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orion-list Re: gammadia (fwd)

Orion listmembers:

Anyone care to comment on the significance of the Hebrew use of the
L-shaped gammadia on priestly and burial clothing?

Excerpted from my post to ANE list:

Dr. Sebesta and Listmembers: 

On Fri, 16 Apr 1999, judith sebesta wrote to the Classics list:

>From the World of Roman Costume, eds. J. Sebesta and L. Bonfante, U Wisc.
Press. 1994, chapter "Costume in Roman Palestine: Archaeological Remains
and the Evidence from the Mishnah" Lucille Roussin,  p. 184

"The gamma-shaped ornament {on mantles fround in the Cave of Letters] is
mentioned in a passage in the Jerusalem Talmud: 'There is a colored bent
place like a Greek gamma, one thread to this direction, the other to the
other direction, which forms a sign...that is to say, that [the weaver]
when he weaves, he forms ornaments like letters...' Yadin tends to believe
that these designs originally carried no symbolism and were merely

Jerusalem Talmud Shattab 105a.  Yadin, Finds from the Bar Kokhba Period
231, pls. 67-69, 81-85.    

> Roussin notes p. 189 n. 37 "In later Christian art the gamma-shaped
> ornament becomes the gammadia, which decorates the mantles of the Apostles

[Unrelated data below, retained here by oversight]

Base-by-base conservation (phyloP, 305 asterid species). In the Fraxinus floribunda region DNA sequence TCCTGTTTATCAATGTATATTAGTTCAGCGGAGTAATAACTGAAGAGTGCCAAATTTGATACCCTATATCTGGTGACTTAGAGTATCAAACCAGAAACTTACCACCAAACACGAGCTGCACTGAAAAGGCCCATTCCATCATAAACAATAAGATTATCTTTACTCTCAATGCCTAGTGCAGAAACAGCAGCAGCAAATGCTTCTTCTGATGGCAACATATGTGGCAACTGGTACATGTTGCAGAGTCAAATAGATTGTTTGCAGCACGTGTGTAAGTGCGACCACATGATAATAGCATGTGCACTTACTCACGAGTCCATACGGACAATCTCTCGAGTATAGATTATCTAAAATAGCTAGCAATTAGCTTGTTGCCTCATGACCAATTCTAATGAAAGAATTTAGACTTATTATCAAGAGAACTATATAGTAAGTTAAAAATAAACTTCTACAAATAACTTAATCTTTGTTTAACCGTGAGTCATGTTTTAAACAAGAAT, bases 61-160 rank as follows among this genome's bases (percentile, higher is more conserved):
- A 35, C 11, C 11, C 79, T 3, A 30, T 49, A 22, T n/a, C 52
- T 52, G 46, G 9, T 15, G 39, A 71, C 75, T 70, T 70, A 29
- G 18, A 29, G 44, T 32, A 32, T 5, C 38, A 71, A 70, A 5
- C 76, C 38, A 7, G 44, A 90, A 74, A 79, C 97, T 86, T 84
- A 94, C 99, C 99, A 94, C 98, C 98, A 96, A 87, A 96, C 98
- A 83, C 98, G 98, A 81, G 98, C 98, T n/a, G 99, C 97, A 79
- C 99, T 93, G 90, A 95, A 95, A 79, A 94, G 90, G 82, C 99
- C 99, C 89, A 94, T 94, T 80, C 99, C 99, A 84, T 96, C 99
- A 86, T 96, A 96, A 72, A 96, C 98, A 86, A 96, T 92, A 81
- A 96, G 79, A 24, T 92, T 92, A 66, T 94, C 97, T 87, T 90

> and the altar cloth."
> I'd be interested in knowing what significance if any the Christians
> attached to the gammadia.> 

Randall Larsen wrote:

I suspect that the gammadia represented a covenant made with the arm
raised to the square.  The square would represent the plumb line or
benchmark of "Justice" against which ones observance of the covenant could
be compared.   More research needs to be done to prove this purported

In the JPS translation of Psalm 24 the practice of covenant making in
temple worship is alluded to.  The worthy temple worshipper is 

	he who has not sworn falsely by his [my] life

I suspect a similar practice in early Christian worship.  


Perhaps these apologies have a common origin with the Egyptian
practices that they remotely resemble.  You may recall that in the
ancient egyptian Klepedestra the worshipper kneels holding one arm to the
square.  The Egyptian KA symbol of upraised hands also resembles the
upraised hands attributed to Moses purported exercise of prophetic powers.  

The closest practice in modern life is when one is sworn in in the
courtroom with one hand on the Bible and the other raised to the square.

As you rightly note Yadin is skeptical.  Yadin doubts the hebrew gammadia
are anything other than decorative.  No one has yet presented a
preponderance of evidence to the contrary.  If only we had a fourth
century Christian or an ancient jew to interview.


Randall Larsen
University of Hawaii at Manoa

For private reply, e-mail to Randall Larsen <rlars@aloha.net>
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